MPN: Citing expenses, Village of Macedon dropping paid medics

Updated: 07/12/2014 11:59 AM
Created: 07/12/2014 11:57 AM WHEC.com

In a surprise decision made after an executive session of the Village Board of Trustees Wednesday night, the board has decided it will let its paid ambulance personnel go, reverting to a small all-volunteer squad.

The village and town have been embroiled in a simmering debate about ambulance service for some time, with the most recent significant event a lawsuit by the town against the state Department of Health after the Macedon Town Ambulance service was denied a Certificate of Need (CON) to provide service to village residents.

At the moment, the town does not have a certificate of need for the village; on the other hand, the village has one for the town.

But recently, the number of calls for the village ambulance had waned to the point where the monthly $5,700 required to pay paramedics to be on call during daylight hours Monday through Friday was not being offset by revenues for ambulance runs.

Mayor Marie Cramer estimated that $26,000 in billings had been made through the first six months of the year, while the pay for daytime paramedics was approximately $34,000.

"We needed to look at the best interests for the taxpayers," she said. "This is very upsetting. We were a vibrant ambulance service, doing such a great job and financially stable. The town formed its own ambulance company, and they put roadblocks and barriers up.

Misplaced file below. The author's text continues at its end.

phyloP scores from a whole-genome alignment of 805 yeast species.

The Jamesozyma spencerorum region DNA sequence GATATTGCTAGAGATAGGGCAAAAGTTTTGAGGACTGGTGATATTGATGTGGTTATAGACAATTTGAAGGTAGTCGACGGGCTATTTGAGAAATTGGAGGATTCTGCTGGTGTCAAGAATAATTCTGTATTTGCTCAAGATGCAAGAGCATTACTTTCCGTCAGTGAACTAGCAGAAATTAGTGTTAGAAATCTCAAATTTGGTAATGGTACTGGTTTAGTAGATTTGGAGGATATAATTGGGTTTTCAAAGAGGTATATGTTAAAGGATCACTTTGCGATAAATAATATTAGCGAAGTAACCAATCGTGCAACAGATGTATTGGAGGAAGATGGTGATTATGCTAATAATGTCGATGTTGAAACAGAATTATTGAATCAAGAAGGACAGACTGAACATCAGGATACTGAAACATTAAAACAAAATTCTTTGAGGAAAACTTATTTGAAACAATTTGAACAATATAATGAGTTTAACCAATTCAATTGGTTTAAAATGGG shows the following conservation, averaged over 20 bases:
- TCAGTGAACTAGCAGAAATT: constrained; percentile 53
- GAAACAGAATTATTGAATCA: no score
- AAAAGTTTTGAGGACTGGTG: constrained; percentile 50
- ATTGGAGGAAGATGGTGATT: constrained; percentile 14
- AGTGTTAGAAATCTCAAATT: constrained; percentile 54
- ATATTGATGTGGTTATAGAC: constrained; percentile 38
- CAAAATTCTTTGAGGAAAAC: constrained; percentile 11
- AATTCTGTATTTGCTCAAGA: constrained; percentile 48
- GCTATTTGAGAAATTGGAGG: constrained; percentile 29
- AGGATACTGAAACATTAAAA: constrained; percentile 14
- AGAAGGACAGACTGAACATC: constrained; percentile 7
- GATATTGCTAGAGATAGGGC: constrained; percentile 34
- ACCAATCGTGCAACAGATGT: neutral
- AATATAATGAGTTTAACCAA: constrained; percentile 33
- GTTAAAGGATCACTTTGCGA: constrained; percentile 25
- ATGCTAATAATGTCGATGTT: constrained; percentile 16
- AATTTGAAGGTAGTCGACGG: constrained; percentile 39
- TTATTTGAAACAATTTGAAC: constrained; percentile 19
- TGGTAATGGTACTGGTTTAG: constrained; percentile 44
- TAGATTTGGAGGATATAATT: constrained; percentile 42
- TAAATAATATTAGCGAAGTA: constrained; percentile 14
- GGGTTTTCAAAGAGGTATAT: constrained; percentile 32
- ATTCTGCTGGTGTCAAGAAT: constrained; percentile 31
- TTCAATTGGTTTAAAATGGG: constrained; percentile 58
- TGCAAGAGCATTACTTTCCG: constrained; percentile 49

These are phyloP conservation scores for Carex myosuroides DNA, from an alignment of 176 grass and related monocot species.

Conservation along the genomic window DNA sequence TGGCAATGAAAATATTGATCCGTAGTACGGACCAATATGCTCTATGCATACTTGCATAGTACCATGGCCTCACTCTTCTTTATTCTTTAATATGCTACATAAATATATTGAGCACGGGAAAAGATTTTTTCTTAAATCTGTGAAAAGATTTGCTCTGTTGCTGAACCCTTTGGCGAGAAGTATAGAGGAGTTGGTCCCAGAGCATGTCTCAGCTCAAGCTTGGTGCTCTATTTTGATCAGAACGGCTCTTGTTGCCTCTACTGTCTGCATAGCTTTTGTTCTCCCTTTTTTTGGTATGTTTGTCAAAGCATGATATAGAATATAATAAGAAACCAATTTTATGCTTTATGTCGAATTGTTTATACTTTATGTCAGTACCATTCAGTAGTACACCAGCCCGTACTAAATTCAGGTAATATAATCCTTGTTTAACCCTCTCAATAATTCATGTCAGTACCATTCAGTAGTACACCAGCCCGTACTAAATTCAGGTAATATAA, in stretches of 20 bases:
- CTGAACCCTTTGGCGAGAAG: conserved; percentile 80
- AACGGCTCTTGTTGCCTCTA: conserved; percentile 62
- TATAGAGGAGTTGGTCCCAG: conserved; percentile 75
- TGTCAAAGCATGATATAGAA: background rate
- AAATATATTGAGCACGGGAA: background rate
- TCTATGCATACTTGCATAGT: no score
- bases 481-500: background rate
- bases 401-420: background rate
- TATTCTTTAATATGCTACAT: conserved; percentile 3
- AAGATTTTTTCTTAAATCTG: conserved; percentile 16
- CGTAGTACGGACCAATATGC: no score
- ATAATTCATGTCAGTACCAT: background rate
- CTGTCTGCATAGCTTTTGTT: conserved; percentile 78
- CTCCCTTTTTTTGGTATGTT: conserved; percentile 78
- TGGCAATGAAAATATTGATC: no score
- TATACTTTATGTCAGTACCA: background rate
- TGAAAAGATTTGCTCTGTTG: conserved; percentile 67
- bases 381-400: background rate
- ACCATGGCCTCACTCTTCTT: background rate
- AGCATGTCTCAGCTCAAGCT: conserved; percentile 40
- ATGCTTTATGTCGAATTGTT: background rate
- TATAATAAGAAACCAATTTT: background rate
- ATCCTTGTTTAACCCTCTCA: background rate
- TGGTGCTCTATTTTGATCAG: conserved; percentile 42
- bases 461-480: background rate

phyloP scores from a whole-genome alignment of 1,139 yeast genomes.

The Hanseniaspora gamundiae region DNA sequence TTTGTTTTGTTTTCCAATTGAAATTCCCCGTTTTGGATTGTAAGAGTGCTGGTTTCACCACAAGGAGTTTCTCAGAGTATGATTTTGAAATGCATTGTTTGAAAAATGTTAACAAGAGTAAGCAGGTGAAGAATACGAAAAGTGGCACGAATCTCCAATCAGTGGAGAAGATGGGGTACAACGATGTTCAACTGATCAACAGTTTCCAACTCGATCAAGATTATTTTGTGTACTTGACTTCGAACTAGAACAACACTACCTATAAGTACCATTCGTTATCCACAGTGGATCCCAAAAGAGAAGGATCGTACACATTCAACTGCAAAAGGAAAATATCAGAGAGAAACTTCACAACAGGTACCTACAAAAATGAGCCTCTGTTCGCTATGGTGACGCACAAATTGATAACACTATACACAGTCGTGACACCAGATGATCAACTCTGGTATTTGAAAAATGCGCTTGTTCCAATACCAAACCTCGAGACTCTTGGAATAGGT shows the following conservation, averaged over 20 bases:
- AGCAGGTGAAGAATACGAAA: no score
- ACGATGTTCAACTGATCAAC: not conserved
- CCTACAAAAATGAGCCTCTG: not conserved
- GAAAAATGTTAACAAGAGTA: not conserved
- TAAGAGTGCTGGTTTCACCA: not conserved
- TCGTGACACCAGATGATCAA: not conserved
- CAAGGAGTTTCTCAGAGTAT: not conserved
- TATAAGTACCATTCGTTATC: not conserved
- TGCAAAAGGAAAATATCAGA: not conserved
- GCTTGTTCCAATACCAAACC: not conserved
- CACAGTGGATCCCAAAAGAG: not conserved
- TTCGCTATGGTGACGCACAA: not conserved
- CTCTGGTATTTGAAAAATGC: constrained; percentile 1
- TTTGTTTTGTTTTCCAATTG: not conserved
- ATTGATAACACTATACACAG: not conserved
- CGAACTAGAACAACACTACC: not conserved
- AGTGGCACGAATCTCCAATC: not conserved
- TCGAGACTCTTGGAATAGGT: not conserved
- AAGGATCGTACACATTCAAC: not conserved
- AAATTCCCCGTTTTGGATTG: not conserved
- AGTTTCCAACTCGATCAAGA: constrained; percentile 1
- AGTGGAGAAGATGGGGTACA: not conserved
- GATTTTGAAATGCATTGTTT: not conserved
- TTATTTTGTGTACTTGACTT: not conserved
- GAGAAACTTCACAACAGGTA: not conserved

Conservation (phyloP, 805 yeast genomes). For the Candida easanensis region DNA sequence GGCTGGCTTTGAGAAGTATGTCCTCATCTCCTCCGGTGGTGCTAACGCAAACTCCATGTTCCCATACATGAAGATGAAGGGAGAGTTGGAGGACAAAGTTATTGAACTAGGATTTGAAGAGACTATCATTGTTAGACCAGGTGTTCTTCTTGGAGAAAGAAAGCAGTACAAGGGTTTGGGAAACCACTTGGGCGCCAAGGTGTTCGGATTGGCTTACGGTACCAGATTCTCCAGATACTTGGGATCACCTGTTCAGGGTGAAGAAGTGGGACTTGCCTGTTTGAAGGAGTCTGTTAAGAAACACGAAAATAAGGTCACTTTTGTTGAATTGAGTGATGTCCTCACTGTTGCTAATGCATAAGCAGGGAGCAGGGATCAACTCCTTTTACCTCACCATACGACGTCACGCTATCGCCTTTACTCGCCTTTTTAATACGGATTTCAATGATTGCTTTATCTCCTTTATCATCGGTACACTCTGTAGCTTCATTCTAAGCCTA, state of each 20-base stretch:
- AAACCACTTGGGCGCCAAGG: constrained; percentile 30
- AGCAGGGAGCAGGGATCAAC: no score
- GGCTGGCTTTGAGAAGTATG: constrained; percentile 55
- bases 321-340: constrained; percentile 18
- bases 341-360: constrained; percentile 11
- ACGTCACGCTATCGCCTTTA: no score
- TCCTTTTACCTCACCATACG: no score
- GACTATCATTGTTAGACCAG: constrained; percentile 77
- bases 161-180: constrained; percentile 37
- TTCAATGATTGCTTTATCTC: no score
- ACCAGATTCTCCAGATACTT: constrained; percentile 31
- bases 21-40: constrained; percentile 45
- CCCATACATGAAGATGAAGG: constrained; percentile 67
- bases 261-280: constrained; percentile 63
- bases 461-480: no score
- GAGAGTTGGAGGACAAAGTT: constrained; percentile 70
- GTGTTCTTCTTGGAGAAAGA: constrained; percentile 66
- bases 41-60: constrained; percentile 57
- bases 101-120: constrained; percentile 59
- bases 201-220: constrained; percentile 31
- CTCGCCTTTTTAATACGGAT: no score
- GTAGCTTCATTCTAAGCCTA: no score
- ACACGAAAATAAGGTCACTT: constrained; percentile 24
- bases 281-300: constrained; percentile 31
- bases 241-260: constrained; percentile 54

"They sabotaged us," she said. "Before they used to say. 'We're the town, and we spend this much money. They never wanted to add money to the service that was already existing to make it better. They made excuses of why they needed to form and duplicate a service. The fact is, each time they've formed a new service, it's been more expensive to taxpayers. This is just so they can have control over the situation."

One of the factors affecting the decision was the loss of trips to Walworth, she said. "We no longer get calls from there. They stopped all of a sudden. When the town duplicates our services - what the village already had and was fiscally sound at a reduced cost and served the village and the town - it confined us to only provide service to the village. How could we exist when we're just confined to the village?

"The town has made people feel like we're not doing business correctly. We are. If we weren't, we'd be getting into trouble. The same things they complained that we did so badly, they're doing the same things now. We must not have been so bad."

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